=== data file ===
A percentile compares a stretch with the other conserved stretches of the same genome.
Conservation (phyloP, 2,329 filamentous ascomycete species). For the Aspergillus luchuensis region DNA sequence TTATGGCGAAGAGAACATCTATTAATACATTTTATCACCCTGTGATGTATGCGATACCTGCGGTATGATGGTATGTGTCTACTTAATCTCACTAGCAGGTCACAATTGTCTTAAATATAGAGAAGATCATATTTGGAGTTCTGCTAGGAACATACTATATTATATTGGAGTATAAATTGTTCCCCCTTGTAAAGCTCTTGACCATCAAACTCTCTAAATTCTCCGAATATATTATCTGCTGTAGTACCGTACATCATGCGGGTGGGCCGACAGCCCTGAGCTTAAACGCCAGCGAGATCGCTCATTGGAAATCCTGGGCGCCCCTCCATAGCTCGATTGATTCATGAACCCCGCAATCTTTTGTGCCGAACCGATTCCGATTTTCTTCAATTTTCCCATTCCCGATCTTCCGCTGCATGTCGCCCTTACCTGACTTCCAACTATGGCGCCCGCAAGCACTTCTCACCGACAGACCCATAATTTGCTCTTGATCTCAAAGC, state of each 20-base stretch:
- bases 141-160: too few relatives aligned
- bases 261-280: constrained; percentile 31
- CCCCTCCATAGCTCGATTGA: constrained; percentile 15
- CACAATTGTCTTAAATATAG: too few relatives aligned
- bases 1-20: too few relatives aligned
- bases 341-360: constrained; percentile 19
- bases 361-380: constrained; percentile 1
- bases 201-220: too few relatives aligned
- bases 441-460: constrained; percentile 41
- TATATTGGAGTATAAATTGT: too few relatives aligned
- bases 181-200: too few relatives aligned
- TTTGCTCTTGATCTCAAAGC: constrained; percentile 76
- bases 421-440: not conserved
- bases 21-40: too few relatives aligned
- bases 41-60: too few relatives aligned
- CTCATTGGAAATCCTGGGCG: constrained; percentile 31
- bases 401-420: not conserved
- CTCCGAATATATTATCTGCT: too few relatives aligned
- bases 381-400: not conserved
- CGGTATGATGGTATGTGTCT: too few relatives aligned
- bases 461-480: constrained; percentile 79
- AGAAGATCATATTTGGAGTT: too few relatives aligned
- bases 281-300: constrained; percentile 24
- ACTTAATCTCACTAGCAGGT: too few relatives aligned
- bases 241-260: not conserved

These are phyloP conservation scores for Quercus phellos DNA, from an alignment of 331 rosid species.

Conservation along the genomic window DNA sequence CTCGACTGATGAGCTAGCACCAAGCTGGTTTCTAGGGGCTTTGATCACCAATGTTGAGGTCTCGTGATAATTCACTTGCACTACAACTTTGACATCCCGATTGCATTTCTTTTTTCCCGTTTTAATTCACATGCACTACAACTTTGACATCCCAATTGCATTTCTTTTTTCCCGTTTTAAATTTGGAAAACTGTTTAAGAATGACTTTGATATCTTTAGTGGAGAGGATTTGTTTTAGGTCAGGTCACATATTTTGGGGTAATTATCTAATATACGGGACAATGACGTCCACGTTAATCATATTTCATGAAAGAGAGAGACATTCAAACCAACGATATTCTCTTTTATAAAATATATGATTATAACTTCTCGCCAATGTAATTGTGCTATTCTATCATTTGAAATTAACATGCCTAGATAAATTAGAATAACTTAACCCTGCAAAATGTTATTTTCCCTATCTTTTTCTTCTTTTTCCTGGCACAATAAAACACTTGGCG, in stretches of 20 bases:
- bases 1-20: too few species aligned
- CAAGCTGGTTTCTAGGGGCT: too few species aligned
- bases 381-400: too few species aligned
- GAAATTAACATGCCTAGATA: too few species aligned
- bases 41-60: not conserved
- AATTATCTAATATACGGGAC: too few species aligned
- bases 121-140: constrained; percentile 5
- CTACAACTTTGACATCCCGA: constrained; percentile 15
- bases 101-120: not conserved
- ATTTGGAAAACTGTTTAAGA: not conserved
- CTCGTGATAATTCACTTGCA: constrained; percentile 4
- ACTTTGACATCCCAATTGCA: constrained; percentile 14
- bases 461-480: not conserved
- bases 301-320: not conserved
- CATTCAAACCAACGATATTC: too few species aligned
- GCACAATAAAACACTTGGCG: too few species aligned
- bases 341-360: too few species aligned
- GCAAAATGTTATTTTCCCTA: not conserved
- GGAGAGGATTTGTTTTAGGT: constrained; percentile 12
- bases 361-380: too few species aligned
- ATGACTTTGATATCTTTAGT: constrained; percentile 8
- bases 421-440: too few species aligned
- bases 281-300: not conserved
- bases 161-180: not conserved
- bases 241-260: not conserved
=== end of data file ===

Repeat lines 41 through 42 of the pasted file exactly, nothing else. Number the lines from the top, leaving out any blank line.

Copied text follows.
- ACTTTGACATCCCAATTGCA: constrained; percentile 14
- bases 461-480: not conserved